"And just play as many of these as you can where the medicine hey the medicine might cure you or it might kill you salarmy lower your building to fight infections increase your risk of infections and cancer some serious infections require hospitalization before treatment get tested for debris losses before starting salon tell your doctor from think you have an infection or have symptoms such as fever sweats chills muscle aches or cough always tell your doctor if you've any signs of infection had cancer if you develop any new skin growths for if anyone in your house needs or has recently received a vaccine alert your doctor of newer worsen problems including headaches seizures confusion in vision problems these may be signs of a rare potentially fatal brain condition reactions can occur not takes the laura if you're allergic to laura or any of its ingredients mike i will not rest until you find one that has anal leakage in it so you keep going because the only reason i know that phrase is because i was like what somebody was playing a harper second ago and now they're warning me of anal leakage what is eight a leak it i think that's how we learned what anal fissures were because they were in one of these ads find as many as you can and just keep laying them until we get to melita that's the goal you just want him to play one until we get the show where i learned the damn phrase sex after menopause itchen fina not forever and may increase your risk for uterine cancer strokes or blood plots and should not be used in women with these conditions or any of the following unusual vaginal bleeding heart attacks of your liver problems pregnancy or breast cancer as it wasn't studied so talk to your doctor regularly about continuing female call your doctor right away if you have unusual vaginal bleeding changes in vision.
"uterine cancer" Discussed on Well This Sucks
"Get sick at anytime it isn't you know i was really angry when i went to the cancer support group because i thought because we were all there that nobody would get sick somehow the fact that we were sharing and loving each other and then somebody their cancer came back and it was like what wait a second you're not that's not what we're doing this like magical thinking me know that if we were all in it together then this is what it is very possible that my cancer may come back and it may come back in a different form and a different place in a different stage don't think it's necessarily negative to think that that's possible you know if you never had the diagnosis then maybe you could say well it's unlikely right even if you see one out of eight people or whatever have this disease but once it's happened to you i think you kind of you're you're in a different category you're right thanks yeah dating my crazy yeah more so being aware of it because what if you were like okay i'm good no and then you wouldn't follow up you wouldn't go to meetings or you wouldn't see your doctors much you know it's just being aware yeah and what if those things were the things that we're helping and and i knew this woman who had uterine cancer and she was in denial completely open i mean she just she had she was vegan she took really good care of herself she was in great shape oops she had urine cancer and she just pretended that wasn't happening and when i first met her i was like that is crazy i've really thought that she was choose not to have treatment no it wasn't that she didn't choose to have treatment she just was like it wasn't a topic of conversation she wasn't talking about what was happening and like so you couldn't say so where are you in this process and she would kind of look at you like you're not and and so that at first i was like that i was like i don't understand how you could not cope how would you cope i don't know if you're pretending or whatever but i have to say that i've used that technique since then.
"uterine cancer" Discussed on Your V Life
"Lunatically when someone gets there first abnormal pap smear you know it's can be very it could be terrifying and i kinda wanted his tell the audience how we break those up in the different levels of abnormalities and so so the way that we do it here in new york at least as ever on anyone's annual screening uk in your pat smears of the palestinian obesity is a screen tests per socal cancer it does not have any who do with ovarian cancer has nothing to do with uterine cancer allowed people had this misconception that touches checking for those of the thing i always thought to united specifically for you could even get abnormal cells from your uterus on your pats mere which will make you investigate you know in it's the blessing of that happens and you might pick up on an early stage uterine cancer sunday night that um but anyway but but you pass missed specifically is to check for cervical cancer and so when you get a report back for a pass mere there's a very strict guidelines and how it's red ryan so don't say whether it's satisfactory or not satistactory there was enough cells and if there's any what we call intr epithelial lesions which is a fancy word for like pre cancer cells adel conscious and in the way we work at here to my office as anyone who's thirty and over automatically get tested for hpv which we talked about even with a normal pat so everyone thirty in over we'll have an hpv tests and he went under thirty we we call reflexive testing so if so anyone under 30 has an admiral as abnormal cells the liable reflexively tests them for hpv right i was which types of hpv it is and then and then you from that you determine what the management is not though as i wanted to go or some guidelines right and so it's interesting so i don't see at less than some i practice so.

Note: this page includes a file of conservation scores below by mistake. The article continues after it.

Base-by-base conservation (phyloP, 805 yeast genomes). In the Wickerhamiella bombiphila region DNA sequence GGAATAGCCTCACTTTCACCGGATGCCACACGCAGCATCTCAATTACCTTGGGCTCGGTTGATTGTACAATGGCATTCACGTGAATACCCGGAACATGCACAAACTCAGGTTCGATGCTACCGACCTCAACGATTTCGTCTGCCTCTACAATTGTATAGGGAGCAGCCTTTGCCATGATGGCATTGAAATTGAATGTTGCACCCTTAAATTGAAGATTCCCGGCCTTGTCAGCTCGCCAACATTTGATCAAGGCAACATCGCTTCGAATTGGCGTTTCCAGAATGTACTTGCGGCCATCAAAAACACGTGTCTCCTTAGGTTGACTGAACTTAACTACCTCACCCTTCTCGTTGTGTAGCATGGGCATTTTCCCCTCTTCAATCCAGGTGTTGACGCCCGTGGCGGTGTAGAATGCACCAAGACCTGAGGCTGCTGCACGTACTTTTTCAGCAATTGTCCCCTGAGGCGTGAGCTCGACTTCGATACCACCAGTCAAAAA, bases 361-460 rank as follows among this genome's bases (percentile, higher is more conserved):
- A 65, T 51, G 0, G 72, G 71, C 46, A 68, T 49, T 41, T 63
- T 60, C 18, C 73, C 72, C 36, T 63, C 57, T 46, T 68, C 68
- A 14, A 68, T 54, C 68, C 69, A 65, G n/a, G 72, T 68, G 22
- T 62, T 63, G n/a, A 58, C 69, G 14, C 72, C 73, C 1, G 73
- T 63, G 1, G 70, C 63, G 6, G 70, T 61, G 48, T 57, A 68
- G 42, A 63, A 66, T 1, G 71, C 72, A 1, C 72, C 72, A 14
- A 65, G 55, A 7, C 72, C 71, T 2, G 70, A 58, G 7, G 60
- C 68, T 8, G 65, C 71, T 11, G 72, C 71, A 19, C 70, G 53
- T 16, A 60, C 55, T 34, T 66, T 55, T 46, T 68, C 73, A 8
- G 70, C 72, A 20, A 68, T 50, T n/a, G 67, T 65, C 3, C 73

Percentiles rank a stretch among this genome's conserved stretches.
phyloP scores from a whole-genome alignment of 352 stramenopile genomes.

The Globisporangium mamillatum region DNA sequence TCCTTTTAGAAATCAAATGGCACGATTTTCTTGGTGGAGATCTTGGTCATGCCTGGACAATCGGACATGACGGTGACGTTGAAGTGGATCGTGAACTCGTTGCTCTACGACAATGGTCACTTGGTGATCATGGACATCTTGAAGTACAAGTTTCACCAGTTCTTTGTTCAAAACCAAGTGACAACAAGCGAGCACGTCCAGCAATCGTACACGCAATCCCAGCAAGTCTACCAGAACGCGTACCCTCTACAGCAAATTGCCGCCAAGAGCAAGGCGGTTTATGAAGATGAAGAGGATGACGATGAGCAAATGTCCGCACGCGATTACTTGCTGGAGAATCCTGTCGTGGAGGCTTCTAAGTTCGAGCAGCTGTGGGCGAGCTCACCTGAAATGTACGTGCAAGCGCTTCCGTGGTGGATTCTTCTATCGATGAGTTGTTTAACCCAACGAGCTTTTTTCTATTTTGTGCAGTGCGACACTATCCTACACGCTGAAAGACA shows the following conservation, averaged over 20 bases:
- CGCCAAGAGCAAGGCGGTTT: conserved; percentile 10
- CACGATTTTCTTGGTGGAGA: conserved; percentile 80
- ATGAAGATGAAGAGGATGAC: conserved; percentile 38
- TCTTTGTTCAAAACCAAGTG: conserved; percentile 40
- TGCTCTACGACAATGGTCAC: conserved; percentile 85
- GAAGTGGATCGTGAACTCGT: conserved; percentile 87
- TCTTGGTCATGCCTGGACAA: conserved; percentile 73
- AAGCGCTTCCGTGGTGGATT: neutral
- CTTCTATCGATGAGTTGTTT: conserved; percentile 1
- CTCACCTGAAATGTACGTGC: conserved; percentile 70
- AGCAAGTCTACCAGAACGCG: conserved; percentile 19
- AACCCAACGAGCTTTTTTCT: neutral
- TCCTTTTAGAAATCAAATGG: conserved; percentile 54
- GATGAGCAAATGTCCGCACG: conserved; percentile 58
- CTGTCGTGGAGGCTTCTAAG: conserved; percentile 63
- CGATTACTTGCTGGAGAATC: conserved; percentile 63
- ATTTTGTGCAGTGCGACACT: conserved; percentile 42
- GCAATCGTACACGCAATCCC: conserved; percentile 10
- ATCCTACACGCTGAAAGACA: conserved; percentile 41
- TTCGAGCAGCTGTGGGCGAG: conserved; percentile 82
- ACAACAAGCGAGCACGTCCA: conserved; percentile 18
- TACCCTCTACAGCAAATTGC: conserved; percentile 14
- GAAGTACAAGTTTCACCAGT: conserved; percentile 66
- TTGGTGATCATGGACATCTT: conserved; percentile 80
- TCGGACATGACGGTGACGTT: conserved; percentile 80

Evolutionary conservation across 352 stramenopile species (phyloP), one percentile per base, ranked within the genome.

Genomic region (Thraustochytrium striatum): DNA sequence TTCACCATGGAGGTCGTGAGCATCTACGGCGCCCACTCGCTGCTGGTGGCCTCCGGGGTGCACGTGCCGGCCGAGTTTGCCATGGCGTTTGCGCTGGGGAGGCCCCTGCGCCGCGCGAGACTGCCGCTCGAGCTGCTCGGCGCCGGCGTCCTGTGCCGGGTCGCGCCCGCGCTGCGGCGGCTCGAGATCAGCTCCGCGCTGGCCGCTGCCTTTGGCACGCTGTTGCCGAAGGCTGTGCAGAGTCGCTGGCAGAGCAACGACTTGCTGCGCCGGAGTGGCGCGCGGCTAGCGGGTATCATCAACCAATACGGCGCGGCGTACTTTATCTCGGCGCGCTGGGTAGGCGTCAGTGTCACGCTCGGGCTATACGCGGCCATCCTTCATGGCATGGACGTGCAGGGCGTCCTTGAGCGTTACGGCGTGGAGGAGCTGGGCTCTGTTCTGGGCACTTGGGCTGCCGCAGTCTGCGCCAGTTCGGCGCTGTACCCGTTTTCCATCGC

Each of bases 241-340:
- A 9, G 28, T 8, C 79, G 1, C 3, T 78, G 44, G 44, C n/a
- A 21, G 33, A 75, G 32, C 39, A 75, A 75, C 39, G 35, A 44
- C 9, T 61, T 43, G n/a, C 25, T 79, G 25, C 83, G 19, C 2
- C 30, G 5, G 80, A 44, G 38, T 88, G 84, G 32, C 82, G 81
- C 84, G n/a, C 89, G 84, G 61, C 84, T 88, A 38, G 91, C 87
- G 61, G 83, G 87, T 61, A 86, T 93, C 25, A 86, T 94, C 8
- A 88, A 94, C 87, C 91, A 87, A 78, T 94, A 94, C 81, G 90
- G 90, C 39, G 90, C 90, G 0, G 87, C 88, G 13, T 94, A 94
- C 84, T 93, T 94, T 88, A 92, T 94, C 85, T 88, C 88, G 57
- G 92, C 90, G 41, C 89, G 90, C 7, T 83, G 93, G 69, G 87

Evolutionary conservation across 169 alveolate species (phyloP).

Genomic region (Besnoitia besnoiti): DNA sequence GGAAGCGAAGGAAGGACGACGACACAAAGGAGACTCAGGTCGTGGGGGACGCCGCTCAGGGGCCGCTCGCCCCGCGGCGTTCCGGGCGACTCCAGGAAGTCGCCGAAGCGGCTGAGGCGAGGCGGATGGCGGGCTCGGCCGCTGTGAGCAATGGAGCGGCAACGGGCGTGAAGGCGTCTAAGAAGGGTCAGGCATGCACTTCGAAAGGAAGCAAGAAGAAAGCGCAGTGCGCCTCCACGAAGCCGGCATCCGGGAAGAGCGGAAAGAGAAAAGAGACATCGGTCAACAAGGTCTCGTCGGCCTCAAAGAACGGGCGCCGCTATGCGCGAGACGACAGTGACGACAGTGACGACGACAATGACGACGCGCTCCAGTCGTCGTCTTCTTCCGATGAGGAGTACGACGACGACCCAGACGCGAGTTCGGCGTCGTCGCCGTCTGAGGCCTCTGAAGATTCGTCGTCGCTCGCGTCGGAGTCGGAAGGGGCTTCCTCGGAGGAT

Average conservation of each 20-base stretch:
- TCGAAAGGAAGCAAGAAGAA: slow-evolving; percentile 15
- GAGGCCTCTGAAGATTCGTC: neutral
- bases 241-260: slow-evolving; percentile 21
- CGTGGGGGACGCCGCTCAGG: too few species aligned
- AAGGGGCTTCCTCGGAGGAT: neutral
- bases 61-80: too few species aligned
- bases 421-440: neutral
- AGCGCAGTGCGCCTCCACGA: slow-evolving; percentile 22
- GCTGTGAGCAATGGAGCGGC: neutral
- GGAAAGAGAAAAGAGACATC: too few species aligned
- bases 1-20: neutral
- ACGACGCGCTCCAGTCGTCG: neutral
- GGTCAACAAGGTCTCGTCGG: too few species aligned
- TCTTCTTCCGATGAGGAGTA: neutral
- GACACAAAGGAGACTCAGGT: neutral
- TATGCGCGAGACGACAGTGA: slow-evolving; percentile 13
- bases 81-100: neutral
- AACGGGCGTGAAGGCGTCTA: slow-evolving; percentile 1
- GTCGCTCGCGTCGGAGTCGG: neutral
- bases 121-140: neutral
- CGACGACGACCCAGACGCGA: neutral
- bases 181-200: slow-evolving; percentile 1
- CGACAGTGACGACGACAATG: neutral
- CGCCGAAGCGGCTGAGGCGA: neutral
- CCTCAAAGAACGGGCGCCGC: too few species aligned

"uterine cancer" Discussed on The Skeptics' Guide to the Universe
"15 of 26 percent so that's estimated at two million three hundred seventy eight thousand six hundred fewer deaths than would have occurred at the end of that span in 2015 if the death rate had not changed at all if it had stated its peak that's a really good side and now some of that is somewhat artifacts ewell but most of that is due to increase in treatment increase in early prevention so new cases of cancer it varies from for men to women men and women gift different types of cancer not surprisingly the top type in men as prostate cancer women don't have a prostate so we don't get the and the top type in females is breast cancer men do have breast and can get breast cancer but it's not nearly as common number two for both of them is lung cancer or lung and bronchial cancer number three for both males and females is colon and rectum number four is actually quite similar in men it's a urinary and bladder cancer and women it's eh uterine cancer and then it goes on from there thyroid melanoma and they vary but those are the top causes our cases i'm sorry but deaths what do you think is the most common type of cancer that kills you in both men and women lung cancer lung cancer is own both men and women and that's kind of different because historically more men died from lung cancer than women but now it's it kills it's still kills less women per year but percentage wise it kills 25 percent of cancer deaths and women are lung and branca's and 26 percent of cancer deaths in men are luck in london broncos and then it goes to prostate and breast colon and rectum and the number four leading cause of death cancer deaths is pancreas cancer and slow lung cancer is going down great because absolutely and that that's part of the reason that all cancer has gone down lung cancer.